17alpha-estradiol induces aromatase activity in intact human anagen hair follicles ex vivo. For topical treatment of androgenetic alopecia (AGA) in women, solutions containing either estradiol benzoate, estradiol valerate, 17beta- or 17alpha-estradiol are commercially available in Europe and some studies show an increased anagen and decreased telogen rate after treatment as compared with placebo. At present it is not precisely known how estrogens mediate their beneficial effect on AGA-affected hair follicles. We have shown recently that 17alpha-estradiol is able to diminish the amount of dihydrotestosterone (DHT) formed by human hair follicles after incubation with testosterone, while increasing the concentration of weaker steroids such as estrogens. Because aromatase is involved in the conversion of testosterone to estrogens and because there is some clinical evidence that aromatase activity may be involved in the pathogenesis of AGA, we addressed the question whether aromatase is expressed in human hair follicles and whether 17alpha-estradiol is able to modify the aromatase activity. Herewith we were able to demonstrate that intact, microdissected hair follicles from female donors express considerably more aromatase activity than hair follicles from male donors. Using immunohistochemistry, we detected the aromatase mainly in the epithelial parts of the hair follicle and not in the dermal papilla. Furthermore, we show that in comparison to the controls, we noticed in 17alpha-estradiol-incubated (1 nM) female hair follicles a concentration- and time-dependent increase of aromatase activity (at 24 h: 1 nM = +18%, 100 nM = +25%, 1 micro M = +57%; 24 h: 1 nM = +18%, 48 h: 1 nM = +25%). In conclusion, our ex vivo experiments suggest that under the influence of 17alpha-estradiol an increased conversion of testosterone to 17beta-estradiol and androstendione to estrone takes place, which might explain the beneficial effects of estrogen treatment of AGA.
Topical application of 17beta-estradiol increases extracellular matrix protein synthesis by stimulating tgf-Beta signaling in aged human skin in vivo. To investigate the effects of topically applied 17beta-estradiol on the expression of extracellular matrix proteins in aged human skin, 17beta-estradiol (0.01%) and its vehicle (70% propylene glycol, 30% ethanol) were applied to aged (68-82 y, eight females and five males) human buttock skin under occlusion for 2 wk (three times per week). Topical 17beta-estradiol was found to increase the expression of type 1 procollagen mRNA and protein significantly in human aged skin in vivo. In addition, metalloproteinase (MMP-1 protein levels were reduced by topical 17beta-estradiol. The expressions of TGF-beta1, TGF-beta type II receptor, and Sma and Mad related (Smad)3 were increased by topical 17 beta-estradiol in aged human skin, and TGF-beta1 neutralizing antibody inhibited 17beta-estradiol-induced procollagen synthesis in cultured fibroblasts. We also found that the expressions of tropoelastin and fibrillin-1 mRNA and protein, and elastic fibers in aged skin were also increased by topical 17beta-estradiol. Topical 17beta-estradiol also increased keratinocyte proliferation and the epidermal thickness in aged human skin. We also observed the same effects of topical 17beta-estradiol in young skin. In conclusion, our results suggest that topical 17beta-estradiol treatment may improve the cutaneous function of aged human skin by improving the connective tissue and increasing epidermal thickness.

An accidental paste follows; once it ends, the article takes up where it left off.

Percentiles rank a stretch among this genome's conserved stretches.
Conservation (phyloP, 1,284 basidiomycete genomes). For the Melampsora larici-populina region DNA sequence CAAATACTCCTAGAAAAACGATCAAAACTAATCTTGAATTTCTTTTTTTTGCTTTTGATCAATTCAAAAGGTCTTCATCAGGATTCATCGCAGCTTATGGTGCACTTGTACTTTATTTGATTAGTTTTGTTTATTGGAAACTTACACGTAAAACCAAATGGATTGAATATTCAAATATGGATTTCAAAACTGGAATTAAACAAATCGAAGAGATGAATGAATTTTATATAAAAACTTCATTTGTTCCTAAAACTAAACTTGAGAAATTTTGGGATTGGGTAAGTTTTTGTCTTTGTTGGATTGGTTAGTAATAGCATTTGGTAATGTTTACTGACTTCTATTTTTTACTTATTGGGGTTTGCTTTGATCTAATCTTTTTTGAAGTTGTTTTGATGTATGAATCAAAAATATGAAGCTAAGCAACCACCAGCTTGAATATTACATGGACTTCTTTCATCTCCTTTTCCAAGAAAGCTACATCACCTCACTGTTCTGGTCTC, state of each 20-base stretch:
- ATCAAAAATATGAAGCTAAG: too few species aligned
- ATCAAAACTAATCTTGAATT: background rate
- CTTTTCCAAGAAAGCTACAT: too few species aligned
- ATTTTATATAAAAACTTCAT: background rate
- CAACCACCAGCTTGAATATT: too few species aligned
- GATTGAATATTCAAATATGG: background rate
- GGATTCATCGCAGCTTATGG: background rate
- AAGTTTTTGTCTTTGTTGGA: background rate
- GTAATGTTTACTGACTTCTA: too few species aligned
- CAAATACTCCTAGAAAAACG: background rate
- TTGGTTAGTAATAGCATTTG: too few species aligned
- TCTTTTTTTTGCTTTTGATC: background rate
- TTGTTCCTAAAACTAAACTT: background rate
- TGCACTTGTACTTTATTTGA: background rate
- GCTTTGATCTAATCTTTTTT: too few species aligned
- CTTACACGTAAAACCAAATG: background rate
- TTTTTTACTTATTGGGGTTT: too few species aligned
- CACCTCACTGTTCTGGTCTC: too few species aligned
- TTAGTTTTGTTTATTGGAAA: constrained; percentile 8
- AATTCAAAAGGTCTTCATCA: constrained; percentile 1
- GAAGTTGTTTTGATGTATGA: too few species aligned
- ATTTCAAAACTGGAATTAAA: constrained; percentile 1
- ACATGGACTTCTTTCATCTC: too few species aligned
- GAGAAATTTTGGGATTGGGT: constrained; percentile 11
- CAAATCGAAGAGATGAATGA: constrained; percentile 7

Topical estrogen accelerates cutaneous wound healing in aged humans associated with an altered inflammatory response. The effects of intrinsic aging on the cutaneous wound healing process are profound, and the resulting acute and chronic wound morbidity imposes a substantial burden on health services. We have investigated the effects of topical estrogen on cutaneous wound healing in healthy elderly men and women, and related these effects to the inflammatory response and local elastase levels, an enzyme known to be up-regulated in impaired wound healing states. Eighteen health status-defined females (mean age, 74.4 years) and eighteen males (mean age, 70.7 years) were randomized in a double-blind study to either active estrogen patch or identical placebo patch attached for 24 hours to the upper inner arm, through which two 4-mm punch biopsies were made. The wounds were excised at either day 7 or day 80 post-wounding. Compared to placebo, estrogen treatment increased the extent of wound healing in both males and females with a decrease in wound size at day 7, increased collagen levels at both days 7 and 80, and increased day 7 fibronectin levels. In addition, estrogen enhanced the strength of day 80 wounds. Estrogen treatment was associated with a decrease in wound elastase levels secondary to reduced neutrophil numbers, and decreased fibronectin degradation. In vitro studies using isolated human neutrophils indicate that one mechanism underlying the altered inflammatory response involves both a direct inhibition of neutrophil chemotaxis by estrogen and an altered expression of neutrophil adhesion molecules. These data demonstrate that delays in wound healing in the elderly can be significantly diminished by topical estrogen in both male and female subjects.